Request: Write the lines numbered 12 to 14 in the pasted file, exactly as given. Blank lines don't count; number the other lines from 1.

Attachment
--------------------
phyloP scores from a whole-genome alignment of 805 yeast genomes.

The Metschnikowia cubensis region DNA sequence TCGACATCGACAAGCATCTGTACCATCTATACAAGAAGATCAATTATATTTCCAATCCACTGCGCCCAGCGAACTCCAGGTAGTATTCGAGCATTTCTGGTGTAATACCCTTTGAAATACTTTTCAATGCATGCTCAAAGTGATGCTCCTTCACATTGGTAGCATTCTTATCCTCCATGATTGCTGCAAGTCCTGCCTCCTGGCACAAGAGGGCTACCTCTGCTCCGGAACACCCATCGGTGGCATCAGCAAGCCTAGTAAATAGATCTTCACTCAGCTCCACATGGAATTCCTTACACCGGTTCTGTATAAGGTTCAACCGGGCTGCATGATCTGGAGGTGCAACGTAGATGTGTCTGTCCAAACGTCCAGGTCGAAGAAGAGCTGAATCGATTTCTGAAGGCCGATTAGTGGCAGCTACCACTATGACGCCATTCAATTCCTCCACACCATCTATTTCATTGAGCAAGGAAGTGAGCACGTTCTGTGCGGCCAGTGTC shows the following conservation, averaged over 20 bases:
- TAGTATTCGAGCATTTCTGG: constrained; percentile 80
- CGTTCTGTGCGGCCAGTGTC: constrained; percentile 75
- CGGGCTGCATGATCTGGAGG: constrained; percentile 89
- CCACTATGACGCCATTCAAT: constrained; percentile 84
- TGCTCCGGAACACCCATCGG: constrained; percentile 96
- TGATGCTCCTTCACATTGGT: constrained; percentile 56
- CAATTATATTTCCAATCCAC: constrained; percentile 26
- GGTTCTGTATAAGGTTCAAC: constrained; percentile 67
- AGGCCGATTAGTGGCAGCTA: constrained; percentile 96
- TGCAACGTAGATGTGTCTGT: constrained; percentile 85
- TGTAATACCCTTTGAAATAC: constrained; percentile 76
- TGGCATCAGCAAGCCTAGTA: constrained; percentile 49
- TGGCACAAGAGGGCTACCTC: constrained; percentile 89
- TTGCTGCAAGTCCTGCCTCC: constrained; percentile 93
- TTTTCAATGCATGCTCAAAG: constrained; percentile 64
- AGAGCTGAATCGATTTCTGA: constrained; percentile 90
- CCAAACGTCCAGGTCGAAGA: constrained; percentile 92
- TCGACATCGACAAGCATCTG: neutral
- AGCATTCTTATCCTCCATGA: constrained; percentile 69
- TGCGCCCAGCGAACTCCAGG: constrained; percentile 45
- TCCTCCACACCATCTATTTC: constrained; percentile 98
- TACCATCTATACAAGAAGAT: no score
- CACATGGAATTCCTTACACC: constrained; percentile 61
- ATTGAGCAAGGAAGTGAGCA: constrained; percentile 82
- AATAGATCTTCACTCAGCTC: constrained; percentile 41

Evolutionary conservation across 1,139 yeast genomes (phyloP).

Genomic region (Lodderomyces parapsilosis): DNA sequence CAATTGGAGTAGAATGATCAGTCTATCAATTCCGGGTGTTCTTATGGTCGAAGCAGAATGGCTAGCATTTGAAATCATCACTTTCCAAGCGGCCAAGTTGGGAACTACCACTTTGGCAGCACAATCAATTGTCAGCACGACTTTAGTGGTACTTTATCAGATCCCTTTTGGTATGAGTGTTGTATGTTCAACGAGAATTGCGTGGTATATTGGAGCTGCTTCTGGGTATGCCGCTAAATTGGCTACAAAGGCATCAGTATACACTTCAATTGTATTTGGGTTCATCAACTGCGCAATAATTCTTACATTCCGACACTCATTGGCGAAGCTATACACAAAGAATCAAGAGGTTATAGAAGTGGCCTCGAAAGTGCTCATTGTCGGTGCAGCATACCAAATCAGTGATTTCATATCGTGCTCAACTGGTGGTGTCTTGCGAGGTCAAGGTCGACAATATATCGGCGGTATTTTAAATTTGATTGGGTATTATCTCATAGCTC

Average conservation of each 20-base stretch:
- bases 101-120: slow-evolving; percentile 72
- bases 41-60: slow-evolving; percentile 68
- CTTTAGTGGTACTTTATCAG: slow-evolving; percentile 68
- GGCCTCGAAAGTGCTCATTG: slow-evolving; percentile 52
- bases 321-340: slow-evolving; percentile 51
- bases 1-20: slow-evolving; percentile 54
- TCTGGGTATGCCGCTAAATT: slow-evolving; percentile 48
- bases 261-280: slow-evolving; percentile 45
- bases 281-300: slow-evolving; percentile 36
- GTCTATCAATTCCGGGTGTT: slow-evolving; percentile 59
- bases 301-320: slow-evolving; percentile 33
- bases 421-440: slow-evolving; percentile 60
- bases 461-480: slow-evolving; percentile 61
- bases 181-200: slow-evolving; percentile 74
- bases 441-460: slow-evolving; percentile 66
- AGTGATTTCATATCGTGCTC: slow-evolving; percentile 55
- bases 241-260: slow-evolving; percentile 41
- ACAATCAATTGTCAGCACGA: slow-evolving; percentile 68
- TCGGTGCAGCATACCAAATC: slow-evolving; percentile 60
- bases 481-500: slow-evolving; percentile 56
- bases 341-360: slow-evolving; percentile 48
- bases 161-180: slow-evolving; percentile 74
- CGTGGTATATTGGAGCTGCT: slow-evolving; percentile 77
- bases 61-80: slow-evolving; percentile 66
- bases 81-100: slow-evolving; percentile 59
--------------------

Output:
- TGCAACGTAGATGTGTCTGT: constrained; percentile 85
- TGTAATACCCTTTGAAATAC: constrained; percentile 76
- TGGCATCAGCAAGCCTAGTA: constrained; percentile 49